On his marriage to Elizabeth, daughter of the Hon Thomas Willoughby of Birdsall, in 1750, Edmund Garforth commissioned one of the county’s leading architects, John Carr, to remodel Askham Richard Hall. Carr proposed that the old hall should be demolished but his client wanted to retain the principal rooms. Despite this, Carr’s extensions and alterations were considerable. He added a new dining room and drawing room to the main house, designed an extensive new service wing and, in addition, a new stable block and coach houses. In 1801, Carr acquired Askham Richard Hall and spent his retirement there until his death in February 1807. The hall was rebuilt in 1889 and has now been demolished.

Garforth House

Following his marriage, Edmund Garforth also required a new townhouse in York. Although there is no firm documentary evidence, it is most likely that John Carr was commissioned to design Garforth House; the style is similar to Carr’s other known work in York including Fairfax House and Castlegate House and he was already working for Edmund at Askham Richard. A number of other houses in Micklegate are attributed to Carr including Micklegate House which was built for the Bourchier family of Beningbrough Hall. Presumably, Edmund inherited No.54 Micklegate in 1746 and, by 1755, he had also acquired No.52. He was, therefore, able to demolish the two houses to be replaced with a more impressive mansion. Confirming the completion date, a lead rainwater pipe on the rear elevation bears the date 1757 with the initials of Edmund and Elizabeth Garforth and the Garforth crest, a goat’s head couped.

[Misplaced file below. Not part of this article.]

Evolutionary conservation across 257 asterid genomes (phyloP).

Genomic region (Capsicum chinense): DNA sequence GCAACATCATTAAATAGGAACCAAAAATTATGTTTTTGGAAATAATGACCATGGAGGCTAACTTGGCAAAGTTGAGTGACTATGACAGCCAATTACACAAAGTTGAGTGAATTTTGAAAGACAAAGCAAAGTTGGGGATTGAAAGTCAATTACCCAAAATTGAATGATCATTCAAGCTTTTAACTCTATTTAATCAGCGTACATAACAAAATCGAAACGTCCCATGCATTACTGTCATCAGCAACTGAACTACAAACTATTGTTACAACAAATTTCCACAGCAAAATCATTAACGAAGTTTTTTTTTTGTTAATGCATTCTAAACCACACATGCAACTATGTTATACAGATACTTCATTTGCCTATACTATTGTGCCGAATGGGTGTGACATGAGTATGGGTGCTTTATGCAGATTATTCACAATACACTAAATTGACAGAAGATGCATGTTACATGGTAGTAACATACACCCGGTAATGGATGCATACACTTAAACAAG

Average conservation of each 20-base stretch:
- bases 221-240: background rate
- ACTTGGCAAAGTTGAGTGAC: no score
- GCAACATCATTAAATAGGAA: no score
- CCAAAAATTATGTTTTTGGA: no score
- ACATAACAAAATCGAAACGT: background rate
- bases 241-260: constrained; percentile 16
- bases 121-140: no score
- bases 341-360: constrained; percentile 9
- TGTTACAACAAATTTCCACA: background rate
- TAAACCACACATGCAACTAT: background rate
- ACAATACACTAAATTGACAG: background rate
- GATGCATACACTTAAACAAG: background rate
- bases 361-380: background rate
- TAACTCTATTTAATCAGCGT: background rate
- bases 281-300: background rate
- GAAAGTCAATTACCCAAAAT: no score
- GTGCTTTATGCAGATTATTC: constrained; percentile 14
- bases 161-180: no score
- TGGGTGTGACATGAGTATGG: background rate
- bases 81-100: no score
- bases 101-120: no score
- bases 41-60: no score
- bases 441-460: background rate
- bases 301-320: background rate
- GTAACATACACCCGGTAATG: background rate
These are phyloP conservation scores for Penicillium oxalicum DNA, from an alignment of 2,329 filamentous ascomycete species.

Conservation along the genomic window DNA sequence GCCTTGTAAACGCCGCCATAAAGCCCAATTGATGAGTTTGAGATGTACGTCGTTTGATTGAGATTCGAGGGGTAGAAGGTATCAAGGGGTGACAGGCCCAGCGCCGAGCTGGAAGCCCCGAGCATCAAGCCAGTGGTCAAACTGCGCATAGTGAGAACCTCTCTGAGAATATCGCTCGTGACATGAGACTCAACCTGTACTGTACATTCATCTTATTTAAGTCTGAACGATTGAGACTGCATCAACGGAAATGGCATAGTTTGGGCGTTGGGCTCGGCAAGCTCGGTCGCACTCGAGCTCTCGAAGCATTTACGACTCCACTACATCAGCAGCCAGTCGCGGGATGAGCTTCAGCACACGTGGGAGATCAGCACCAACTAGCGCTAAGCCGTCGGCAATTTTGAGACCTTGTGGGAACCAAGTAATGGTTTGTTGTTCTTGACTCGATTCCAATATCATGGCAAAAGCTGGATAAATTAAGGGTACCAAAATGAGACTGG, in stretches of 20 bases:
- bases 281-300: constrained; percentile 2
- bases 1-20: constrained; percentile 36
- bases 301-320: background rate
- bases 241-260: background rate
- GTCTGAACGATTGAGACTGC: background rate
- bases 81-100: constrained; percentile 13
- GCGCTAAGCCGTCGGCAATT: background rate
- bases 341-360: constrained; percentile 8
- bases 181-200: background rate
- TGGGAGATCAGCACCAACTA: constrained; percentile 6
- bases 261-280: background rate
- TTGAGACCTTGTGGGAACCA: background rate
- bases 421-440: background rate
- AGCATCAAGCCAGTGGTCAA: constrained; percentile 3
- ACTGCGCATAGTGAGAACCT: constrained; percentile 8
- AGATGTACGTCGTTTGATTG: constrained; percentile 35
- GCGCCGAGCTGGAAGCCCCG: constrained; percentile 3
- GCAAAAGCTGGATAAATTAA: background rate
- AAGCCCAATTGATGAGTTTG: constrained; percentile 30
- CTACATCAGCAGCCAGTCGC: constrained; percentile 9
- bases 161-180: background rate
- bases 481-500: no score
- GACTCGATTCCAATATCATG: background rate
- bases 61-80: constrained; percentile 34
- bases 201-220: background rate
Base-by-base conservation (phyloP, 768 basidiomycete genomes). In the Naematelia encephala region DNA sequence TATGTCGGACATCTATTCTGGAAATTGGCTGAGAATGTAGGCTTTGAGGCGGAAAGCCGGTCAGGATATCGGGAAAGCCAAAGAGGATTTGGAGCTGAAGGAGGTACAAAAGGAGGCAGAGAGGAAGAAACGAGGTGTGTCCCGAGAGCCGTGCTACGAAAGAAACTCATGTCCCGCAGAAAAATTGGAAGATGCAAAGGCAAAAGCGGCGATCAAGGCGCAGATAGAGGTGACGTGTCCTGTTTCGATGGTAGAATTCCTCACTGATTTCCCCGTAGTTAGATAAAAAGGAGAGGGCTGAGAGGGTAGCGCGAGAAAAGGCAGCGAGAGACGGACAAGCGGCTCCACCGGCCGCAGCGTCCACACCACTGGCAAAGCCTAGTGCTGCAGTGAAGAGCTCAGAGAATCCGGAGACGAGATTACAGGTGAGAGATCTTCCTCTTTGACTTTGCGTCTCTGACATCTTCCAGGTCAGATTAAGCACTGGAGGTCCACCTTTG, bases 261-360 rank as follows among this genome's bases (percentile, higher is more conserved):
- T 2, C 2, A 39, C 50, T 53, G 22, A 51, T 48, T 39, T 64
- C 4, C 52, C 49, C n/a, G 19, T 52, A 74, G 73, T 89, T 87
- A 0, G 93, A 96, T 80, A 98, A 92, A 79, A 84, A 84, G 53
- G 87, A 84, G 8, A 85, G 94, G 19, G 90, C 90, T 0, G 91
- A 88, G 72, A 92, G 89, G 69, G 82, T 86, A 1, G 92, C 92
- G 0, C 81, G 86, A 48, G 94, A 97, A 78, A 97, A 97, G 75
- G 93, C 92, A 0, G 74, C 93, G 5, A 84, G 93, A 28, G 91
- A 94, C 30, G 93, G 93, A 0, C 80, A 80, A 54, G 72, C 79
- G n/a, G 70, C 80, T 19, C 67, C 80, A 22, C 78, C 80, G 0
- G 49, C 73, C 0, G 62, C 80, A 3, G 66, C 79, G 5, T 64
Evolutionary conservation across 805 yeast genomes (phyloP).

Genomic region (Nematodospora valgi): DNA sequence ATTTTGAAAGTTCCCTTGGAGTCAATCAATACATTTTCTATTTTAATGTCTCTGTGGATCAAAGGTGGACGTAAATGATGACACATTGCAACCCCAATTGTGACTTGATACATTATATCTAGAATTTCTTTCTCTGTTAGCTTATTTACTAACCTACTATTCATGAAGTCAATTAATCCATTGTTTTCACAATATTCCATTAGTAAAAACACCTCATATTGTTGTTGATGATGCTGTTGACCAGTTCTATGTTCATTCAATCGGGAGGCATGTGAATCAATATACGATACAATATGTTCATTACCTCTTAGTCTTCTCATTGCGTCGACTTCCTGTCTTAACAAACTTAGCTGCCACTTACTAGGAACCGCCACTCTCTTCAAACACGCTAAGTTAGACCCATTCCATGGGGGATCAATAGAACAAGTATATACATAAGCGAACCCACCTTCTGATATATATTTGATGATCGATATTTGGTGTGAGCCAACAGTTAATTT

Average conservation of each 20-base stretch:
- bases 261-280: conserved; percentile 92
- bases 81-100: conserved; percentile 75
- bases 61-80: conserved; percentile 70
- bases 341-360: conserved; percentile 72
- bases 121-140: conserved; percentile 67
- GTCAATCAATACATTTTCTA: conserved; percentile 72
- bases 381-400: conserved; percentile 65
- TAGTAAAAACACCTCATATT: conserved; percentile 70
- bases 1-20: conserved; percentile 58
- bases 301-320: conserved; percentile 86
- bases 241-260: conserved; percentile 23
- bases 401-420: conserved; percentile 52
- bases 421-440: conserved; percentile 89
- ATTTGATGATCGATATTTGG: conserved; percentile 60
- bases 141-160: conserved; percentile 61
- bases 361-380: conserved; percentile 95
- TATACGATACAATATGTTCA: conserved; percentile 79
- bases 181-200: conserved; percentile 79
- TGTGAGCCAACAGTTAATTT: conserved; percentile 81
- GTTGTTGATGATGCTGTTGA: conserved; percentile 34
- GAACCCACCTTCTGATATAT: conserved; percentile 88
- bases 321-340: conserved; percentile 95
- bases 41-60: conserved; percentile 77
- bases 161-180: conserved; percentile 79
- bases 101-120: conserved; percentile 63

Built of red brick with stone quoins and string courses topped by a triglyph Doric eaves frieze, the five-bay elevation reflects the arrangement of the internal rooms. To the left is the main door with its finely detailed pedimented doorcase flanked by two wrought-iron lampholders. Originally there was a balancing entrance door on the right which led to the servants’ accommodation but this has been replaced by a window. The three-bay centre of the façade projects slightly forward and rises to a pediment incorporating an oculus, an eye-shaped window. Carr’s floor plan is unusual and does not follow the standard plan for Georgian townhouses of this type. Circulation follows an H-shape on the ground floor with a lateral central corridor which is repeated on the first floor. The entrance hall leads to the main staircase at the rear of the house, lit by a large Venetian window on the landing. This is balanced by the servants’ staircase on the other side of the house. On the first-floor, a large central saloon overlooks the garden.

The interior of the house is remarkably well preserved; there is much fine panelling and plasterwork and many of the original fireplaces survive. Following the closure of St Margaret’s School, the property became offices. In recent years, however, the house has been restored and returned to its original use as one of York’s most important private residences.

Sources for St Margaret’s School

Van Wilson, The Best Years of our Lives, Secondary Education in York 1900-1985 (York Archaeological Trust, York, 2010)

P.M. Tillott (ed) Victoria County History of Counties of England. A History of Yorkshire: City of York (Oxford, 1961).

St Margaret’s School © Pat Hill

Sources for Micklegate Mansions

‘Secular Buildings: Micklegate’, An Inventory of the Historical Monuments in City of York, Volume 3, South west (London, 1972), pp68-96. British History Online, [accessed 25 April 2018]

Nikolaus Pevsner and David Neave, Yorkshire: York and the East Riding (London, 1995)

Brian Wragg, ed. Giles Worsley, The Life and Works of John Carr of York (York, 2000)

Micklegate Mansions © Richard Wilcock